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Re: Thoughts on getting correct line numbers in the byte compiler's warn

From: Alan Mackenzie
Subject: Re: Thoughts on getting correct line numbers in the byte compiler's warning messages
Date: Wed, 7 Nov 2018 12:35:10 +0000
User-agent: Mutt/1.10.1 (2018-07-13)

Hello, Stefan.

On Tue, Nov 06, 2018 at 15:04:51 -0500, Stefan Monnier wrote:
> >> > Many of the original forms produced by the reader survive these
> >> > transformations.
> >> Yeah, that's why I thought of using a hash-table.
> > What I tried before (about two years ago) was having each
> > reader-produced form as a key, and the source position as a value.  Each
> > time the source was transformed, the new form became a new key, and the
> > value stayed the same.
> >
> > I vaguely remember this being slow.

> Which part do you remember being slow (e.g. just performing a `read`
> that returns a sexp and fills that table along the way)?

Looking at notes I made at the time, I amended a small portion of e.g.
byte-optimize-body to make a new hash entry with the same value when a
form was transformed.  The slowdown on just the byte optimiser was
around a factor of three.  I think the comparison was with the
byte-optimiser in the released version (without any hash tables).

> > Maybe it would be better the other way around.  The source position
> > would be the key, and the value would be a list of (equivalent) forms.
> > Building this table would be faster.

> I don't follow you: why would this be faster?

I don't think I follow myself here.  I was thinking that accessing a
hash table element was slow, therefore keeping a table value current and
pushing transformed forms onto it would be faster than creating a new
hash table entry for these new forms.  Looking at the code for hash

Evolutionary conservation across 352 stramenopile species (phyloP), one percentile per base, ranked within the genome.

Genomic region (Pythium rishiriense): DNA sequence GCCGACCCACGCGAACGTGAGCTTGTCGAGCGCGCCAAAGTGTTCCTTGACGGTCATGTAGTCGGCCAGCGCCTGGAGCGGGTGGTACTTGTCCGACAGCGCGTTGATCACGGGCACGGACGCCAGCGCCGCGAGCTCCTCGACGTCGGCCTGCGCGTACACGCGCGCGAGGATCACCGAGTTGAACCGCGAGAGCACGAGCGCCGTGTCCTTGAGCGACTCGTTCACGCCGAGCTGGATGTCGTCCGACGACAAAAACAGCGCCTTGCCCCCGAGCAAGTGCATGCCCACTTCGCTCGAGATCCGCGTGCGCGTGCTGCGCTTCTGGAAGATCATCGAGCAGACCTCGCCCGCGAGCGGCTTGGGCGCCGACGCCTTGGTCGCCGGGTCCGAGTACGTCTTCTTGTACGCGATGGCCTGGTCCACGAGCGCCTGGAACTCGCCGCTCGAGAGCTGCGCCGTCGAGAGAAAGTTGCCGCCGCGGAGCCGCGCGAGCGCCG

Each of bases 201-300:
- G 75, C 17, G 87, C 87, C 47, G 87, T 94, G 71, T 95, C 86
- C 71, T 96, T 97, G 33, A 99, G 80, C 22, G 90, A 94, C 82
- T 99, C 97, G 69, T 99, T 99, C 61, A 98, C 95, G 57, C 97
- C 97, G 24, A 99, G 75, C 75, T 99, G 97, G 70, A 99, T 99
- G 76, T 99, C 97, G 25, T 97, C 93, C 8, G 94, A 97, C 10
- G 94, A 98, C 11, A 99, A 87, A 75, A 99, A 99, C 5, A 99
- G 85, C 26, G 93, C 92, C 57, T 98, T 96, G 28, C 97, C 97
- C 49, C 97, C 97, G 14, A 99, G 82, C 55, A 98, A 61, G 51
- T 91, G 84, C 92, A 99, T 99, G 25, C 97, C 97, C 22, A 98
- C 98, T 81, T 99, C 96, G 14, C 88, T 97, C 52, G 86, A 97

tables, the access time can not be all that long.

> > Finding a form in that table for a warning message would be much
> > slower, but that shouldn't matter.

> It could matter, but yeah, let's not worry about that for now.

> > In byte-compile-warn, if we can't find the current form in the above
> > table, we search for the containing form, get its source offset, put
> > point there and read the next N forms, moving forward in the source text
> > to the position we need.  That this might be slow (I don't really think
> > it would be) is again unimportant.

> I lost you here as well: how is the location data propagated from the
> reader to the byte-compiler's phase that ends up running
> byte-compile-warn?

For objects created by the reader, they can be looked up in the hash
table.  But your real question ....

> I mean, how is the location info preserved while going through
> macro-expansion, closure-conversion, and byte-optimize-form?  Or are
> most objects left untouched in practice?

Either by making new entries in the table for transformed forms, or by
noting byte-compile-containing-form and "sub-form number 2" and using
read (or forward-sexp, even) on the source text to move forward to
sub-form 2.

> I guess we could limit the info (e.g. stored in a hash-table) to map
> "first cons-cell in a list" to its location info, and then change
> macroexp.el, cconv.el, and friends to preserve this info as much as
> possible (we may even come up with a `with-location-data` macro that
> encapsulates most of the work so the changes are easy to apply).

> Is that what you're thinking of?

That's the sort of thing, yes.
>         Stefan

Alan Mackenzie (Nuremberg, Germany).

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